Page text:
As you know, on Saturdays and Sundays, I offer the words and visions of others. Today I give you Part One of a very important essay by Starhawk. As you consider the upcoming elections (including the Congressional ones), I hope you’ll consider carefully your priorities. We know this may be the most important election of our lifetime. Here is one of the overlooked but perhaps most important reason why. Tomorrow, I’ll post Part Two.
Copyright (2008) by Starhawk. All rights reserved.
None of the presidential debates have addressed the central question of our time: can we transform our energy, our economy, our food systems and our culture rapidly enough to forestall complete global meltdown?
The present economic woes are frightening, but the environmental crisis is truly terrifying. With all the furor about falling markets and frozen credit, nothing real has changed in the economy. Granted, the repercussions will be that many of us have less money in our pockets and fewer opportunities. But we still have the natural resources we had a month ago. We still have our skills, our knowledge, and our productive capacity. What we’ve lost is a towering edifice of icing with no cake underneath.
Seabrook Island, TX after Ike
But environmental meltdown means we lose the real basis of economy and survival. We will see more and more devastation like we’ve seen in the Gulf Coast. We’ll see droughts, floods, lowered food supplies, huge losses in biodiversity and ecological resilience, rising seas that will take out major cities around the world, and all the associated problems of poverty, starvation, refugees and resource wars. Time is not running out—it’s out! What we do now and in the next ten years is absolutely crucial.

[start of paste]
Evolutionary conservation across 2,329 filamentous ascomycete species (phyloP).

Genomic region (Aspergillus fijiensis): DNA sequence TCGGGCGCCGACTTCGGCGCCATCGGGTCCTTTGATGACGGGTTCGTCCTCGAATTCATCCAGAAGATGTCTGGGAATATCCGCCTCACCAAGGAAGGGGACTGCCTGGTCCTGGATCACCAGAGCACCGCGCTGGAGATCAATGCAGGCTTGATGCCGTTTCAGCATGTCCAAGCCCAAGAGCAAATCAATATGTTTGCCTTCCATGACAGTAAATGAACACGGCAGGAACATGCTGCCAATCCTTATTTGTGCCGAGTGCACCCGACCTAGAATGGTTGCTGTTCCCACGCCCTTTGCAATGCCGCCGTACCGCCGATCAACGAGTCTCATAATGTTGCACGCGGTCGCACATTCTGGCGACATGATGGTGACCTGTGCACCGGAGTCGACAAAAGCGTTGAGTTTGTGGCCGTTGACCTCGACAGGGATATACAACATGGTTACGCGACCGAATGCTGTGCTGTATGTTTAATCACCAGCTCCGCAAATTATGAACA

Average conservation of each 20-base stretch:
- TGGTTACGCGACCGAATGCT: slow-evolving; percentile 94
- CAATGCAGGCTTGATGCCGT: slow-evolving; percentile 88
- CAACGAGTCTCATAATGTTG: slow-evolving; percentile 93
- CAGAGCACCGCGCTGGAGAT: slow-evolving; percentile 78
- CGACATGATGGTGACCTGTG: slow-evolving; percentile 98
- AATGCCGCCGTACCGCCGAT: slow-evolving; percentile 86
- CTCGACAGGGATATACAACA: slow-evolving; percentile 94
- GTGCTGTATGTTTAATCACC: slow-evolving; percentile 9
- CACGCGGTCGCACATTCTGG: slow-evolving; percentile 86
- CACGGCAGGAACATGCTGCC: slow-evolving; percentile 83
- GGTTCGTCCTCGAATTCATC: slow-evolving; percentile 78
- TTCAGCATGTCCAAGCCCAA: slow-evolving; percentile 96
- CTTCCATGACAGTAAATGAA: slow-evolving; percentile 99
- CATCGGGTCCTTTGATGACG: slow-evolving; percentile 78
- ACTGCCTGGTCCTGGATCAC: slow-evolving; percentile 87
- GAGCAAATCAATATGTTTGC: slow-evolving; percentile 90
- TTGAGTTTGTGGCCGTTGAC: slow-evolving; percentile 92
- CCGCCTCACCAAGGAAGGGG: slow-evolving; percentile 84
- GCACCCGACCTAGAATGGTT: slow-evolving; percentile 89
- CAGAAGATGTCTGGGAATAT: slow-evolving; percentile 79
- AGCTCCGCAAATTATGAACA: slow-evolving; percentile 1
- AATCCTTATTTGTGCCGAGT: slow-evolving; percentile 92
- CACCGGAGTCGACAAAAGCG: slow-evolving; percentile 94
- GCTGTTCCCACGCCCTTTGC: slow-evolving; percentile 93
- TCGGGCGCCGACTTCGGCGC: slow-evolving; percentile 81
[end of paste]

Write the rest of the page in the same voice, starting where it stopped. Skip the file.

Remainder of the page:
The good news is, we don’t have to take the path to disaster. We have the knowledge and technology we need to make the change. But our politicians, even the best of them, won’t do it unless we make it a top priority.
To do that, it helps to know what the solutions are. In November, I’ll be presenting at an interfaith conference on climate change called by the archbishop of Sweden. In preparation, I started writing a Climate Change Primer, trying to briefly list the most important technologies and approaches. It kept growing, and eventually became too big to send out as an email. But go to this link and you can read it or download it as a PDF.
If you want to better understand the issue and the spectrum of solutions we need to put into place, it’s a good introduction. If you are a policy maker or an activist who likes to hound and harass policy makers to do the right thing, it’s a good guide. And if you’re thinking about how to invest your own time and energy and/or such dwindling funds as you might have, it will suggest fruitful avenues and new approaches. And here’s the link.
Part Two, tomorrow.